Furthermore, EURAMET has become more professional with a multi-component office in order to better respond to the various activities of the association: legal and financial aspects, procedures and specific follow-up of research projects within the EMPIR framework (JRPs - Joint Research Project), projects financed by the European Union, activities linked to projects defined within the technical committees, quality assurance management in laboratories, inter-laboratory comparisons, etc.
To ensure EURAMET's technical activity, specific groups have been created: Technical Committees (TCs). There are currently twelve of them, 10 of which relate to technical activities and 2 to transverse activities:
- mass (including force, torque and pressure) ;
- length (including dimensional measurements) ;
- electricity and magnetism (direct current and quantum metrology, low frequency, high frequency) ;
- time and frequency ;
- thermometry (including thermal properties and humidity) ;
- ionizing radiation (dosimetry, radioactivity, neutron metrology) ;
- photometry and radiometry (including fiber optics) ;
- flowmetry (liquid and gas) ;
- acoustics, ultrasound and vibration (including accelerometry) ;
- chemical metrology (gas, organic, inorganic and electrochemistry) ;
- interdisciplinary metrology ;
Each EURAMET member country may designate a "contact-person", specialist in the field concerned, to represent it on each of the technical committees. For each TC, a TC Chairperson is elected by all the Contact Persons of the TC concerned; his term of office is two years, renewable once. Its main tasks are the coordination of the projects presented by the contact persons and the animation of the Technical Committee.
Given the volume of activity of some committees, but also the technical diversity of these areas, some TCs have been subdivided into sub-groups. This is for example the case for electricity with subcommittees in low frequency, quantum metrology, power and radio frequencies.
Each collaboration project, of a specific domain, is classified in one of the following categories:
- cooperation in research
- intercomparison of measurement standards
- calibration service offer (traceability)
- consultation on facilities
Currently, around 1000 projects have been initiated in 20 years by EUROMET. The substantial number of projects is proof of EUROMET's, and now EURAMET's, success in terms of European collaboration in research and knowledge transfer.
With the implementation of the CIPM MRA, the projects on inter-laboratory comparisons had an unprecedented growth in the following 5 years. These comparisons are used to demonstrate the equivalence of national standards. Collaborations for joint research and development projects is the most appreciated type of collaboration; this indicates the obvious willingness of metrologists to share their work.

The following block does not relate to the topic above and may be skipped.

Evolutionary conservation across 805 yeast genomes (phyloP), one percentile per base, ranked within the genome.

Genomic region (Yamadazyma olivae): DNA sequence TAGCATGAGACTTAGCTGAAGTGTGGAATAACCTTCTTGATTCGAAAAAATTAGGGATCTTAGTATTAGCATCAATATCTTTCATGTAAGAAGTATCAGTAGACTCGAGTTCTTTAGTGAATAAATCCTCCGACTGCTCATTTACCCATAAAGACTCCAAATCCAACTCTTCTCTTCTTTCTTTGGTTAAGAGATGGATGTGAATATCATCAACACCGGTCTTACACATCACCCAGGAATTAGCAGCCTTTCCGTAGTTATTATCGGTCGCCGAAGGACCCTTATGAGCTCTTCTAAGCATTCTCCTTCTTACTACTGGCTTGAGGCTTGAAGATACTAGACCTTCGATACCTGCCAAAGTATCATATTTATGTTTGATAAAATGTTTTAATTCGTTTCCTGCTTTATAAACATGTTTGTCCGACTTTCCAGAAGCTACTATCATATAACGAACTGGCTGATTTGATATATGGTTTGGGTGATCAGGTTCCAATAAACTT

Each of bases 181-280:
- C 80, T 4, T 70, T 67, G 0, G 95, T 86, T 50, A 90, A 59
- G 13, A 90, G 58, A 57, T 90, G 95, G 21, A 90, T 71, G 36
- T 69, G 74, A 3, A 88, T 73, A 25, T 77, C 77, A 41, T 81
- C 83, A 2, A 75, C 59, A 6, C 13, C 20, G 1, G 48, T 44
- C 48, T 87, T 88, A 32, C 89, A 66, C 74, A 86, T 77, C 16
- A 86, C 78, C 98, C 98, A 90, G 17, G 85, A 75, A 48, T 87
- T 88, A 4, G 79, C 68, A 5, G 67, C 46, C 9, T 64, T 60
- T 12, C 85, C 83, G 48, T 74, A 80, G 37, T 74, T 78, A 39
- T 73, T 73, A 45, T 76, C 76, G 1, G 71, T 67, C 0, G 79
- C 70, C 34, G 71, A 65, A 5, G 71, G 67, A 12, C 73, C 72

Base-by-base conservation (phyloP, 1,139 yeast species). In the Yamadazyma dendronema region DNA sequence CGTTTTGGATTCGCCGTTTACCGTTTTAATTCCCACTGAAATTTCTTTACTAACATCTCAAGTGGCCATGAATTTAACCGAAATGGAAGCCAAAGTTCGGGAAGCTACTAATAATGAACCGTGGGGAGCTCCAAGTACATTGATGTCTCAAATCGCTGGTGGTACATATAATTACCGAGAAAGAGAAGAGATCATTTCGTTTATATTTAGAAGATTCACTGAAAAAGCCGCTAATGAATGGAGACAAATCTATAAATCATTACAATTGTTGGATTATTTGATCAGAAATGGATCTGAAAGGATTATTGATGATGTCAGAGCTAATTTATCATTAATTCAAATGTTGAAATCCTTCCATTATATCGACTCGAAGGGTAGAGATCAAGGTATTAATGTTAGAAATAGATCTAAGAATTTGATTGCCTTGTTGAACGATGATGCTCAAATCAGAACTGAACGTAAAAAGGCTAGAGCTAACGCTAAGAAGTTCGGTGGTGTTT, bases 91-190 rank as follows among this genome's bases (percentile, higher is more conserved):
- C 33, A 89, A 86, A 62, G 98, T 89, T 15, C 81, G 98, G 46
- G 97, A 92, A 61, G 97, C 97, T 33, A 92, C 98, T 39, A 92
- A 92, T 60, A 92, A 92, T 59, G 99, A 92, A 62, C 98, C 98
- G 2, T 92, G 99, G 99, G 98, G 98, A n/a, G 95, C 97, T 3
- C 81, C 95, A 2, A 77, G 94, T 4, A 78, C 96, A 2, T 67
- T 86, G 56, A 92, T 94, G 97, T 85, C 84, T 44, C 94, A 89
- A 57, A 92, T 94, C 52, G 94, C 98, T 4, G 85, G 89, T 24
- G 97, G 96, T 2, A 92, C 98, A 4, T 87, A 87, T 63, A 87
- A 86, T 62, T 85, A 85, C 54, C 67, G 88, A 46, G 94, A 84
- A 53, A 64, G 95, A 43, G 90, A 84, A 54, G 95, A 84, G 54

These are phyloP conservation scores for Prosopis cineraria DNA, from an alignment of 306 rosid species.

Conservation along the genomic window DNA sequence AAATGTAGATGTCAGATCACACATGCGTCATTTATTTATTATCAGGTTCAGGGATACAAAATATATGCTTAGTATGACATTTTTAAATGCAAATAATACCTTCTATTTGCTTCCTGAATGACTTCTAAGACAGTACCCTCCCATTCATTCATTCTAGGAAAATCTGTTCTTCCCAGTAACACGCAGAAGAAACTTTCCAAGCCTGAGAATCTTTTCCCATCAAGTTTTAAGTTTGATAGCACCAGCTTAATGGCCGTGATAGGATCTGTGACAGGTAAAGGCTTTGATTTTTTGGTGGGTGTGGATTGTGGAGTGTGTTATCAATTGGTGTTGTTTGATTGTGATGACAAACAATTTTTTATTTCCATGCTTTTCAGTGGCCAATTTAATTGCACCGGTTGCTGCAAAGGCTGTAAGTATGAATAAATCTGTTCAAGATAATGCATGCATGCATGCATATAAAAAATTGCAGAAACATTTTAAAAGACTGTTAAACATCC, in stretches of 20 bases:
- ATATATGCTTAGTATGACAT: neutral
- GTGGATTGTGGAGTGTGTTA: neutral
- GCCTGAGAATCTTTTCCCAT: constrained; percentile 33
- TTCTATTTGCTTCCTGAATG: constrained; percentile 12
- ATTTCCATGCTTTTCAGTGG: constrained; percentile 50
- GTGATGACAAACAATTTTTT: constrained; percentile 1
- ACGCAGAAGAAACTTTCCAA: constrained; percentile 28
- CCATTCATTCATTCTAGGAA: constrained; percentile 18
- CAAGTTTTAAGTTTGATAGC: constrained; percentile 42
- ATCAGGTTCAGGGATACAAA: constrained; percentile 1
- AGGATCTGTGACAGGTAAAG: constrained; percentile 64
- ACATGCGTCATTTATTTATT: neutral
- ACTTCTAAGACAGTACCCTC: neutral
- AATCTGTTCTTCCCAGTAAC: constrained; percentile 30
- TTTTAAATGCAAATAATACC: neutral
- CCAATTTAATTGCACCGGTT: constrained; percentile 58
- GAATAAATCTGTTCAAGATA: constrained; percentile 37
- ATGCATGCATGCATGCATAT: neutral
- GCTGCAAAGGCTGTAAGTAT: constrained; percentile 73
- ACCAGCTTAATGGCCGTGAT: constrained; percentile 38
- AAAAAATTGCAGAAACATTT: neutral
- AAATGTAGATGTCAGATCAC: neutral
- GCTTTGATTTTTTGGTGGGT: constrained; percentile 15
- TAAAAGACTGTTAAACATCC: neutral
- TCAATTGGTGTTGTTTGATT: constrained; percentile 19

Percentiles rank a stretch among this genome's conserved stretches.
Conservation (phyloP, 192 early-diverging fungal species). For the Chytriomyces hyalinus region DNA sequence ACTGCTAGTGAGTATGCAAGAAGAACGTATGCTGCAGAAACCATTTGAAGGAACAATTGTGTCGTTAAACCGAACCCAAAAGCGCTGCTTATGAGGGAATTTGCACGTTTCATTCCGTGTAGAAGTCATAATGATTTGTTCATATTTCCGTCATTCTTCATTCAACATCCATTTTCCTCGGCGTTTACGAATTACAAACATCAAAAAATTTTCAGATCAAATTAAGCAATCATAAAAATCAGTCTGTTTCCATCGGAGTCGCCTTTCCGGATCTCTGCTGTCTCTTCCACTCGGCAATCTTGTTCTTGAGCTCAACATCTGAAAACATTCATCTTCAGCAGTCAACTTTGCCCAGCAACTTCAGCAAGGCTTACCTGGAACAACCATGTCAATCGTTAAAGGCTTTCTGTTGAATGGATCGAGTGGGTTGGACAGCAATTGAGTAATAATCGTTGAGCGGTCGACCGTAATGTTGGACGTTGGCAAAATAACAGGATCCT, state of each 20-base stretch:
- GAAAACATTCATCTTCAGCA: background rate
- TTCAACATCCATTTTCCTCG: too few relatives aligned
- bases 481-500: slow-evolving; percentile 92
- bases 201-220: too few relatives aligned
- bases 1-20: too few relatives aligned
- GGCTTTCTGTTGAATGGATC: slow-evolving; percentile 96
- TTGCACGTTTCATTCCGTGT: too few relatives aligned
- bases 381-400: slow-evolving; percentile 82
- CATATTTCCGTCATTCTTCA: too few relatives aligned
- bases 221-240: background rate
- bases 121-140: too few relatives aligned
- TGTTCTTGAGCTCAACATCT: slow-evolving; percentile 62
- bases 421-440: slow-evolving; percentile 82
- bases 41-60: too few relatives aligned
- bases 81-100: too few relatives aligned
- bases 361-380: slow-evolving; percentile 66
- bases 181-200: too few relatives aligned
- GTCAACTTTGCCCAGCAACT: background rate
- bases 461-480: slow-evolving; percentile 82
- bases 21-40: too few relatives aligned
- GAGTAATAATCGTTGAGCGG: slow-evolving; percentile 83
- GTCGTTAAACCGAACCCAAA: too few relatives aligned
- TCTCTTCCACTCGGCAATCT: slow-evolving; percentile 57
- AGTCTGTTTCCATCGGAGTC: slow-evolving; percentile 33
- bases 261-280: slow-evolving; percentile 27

European research programmes
Research is very expensive and requires considerable resources, both human and in terms of the most sophisticated equipment. Since redundancy is also essential in metrology, particularly at the highest level of implementation, it must be reconciled with a fair optimization of the means implemented. EUROMET made it possible to generate joint research and development projects, based on voluntary partnership and on the own funds of each participating country. With new and growing areas of metrology, such as nanosciences, biotechnology, medicine, software and modelling, materials, health, imaging, perception metrology, security and space, and many others, additional resources were needed.
The European Union, aware of these challenges, has proposed to develop and finance a metrology research programme, for better synergy and greater scientific cooperation between States in Europe. Several steps were necessary.
- A first programme, i-MERA (Implementing Metrology European Research Area), from 2005 to 2008 identified strategic research activities to support innovation and quality of life in Europe, developed a European Metrology Research Programme (EMRP), and looked at solutions for the management of such a project. Hence the creation of the legal entity "EURAMET" in 2007.
- This first stage was followed by a transitional phase, i-MERA+, a test phase for financing European projects. A €64 million programme (32% financed by the European Commission and the rest by the Member States) financed 21 projects
- At the end of this transitional phase, two European metrology research programmes were successively created: EMRP (European Metrology Research Programme), from 2009 to 2013 for calls for projects with a funding of 400 M€ (50% financed by the EC). 119 projects were finalised. Then EMPIR (European Metrology Programme for innovation and Research), for a 600 M€ financing (50 % financed by the EC) which started in 2014 and should be finalized in 2020, for the calls for projects.
The themes of the projects financed are defined by the EMPIR Committee and present important societal or economic issues such as health, the environment, energy, industrial needs, new technologies or the fundamental aspect of redesigning the international system of units.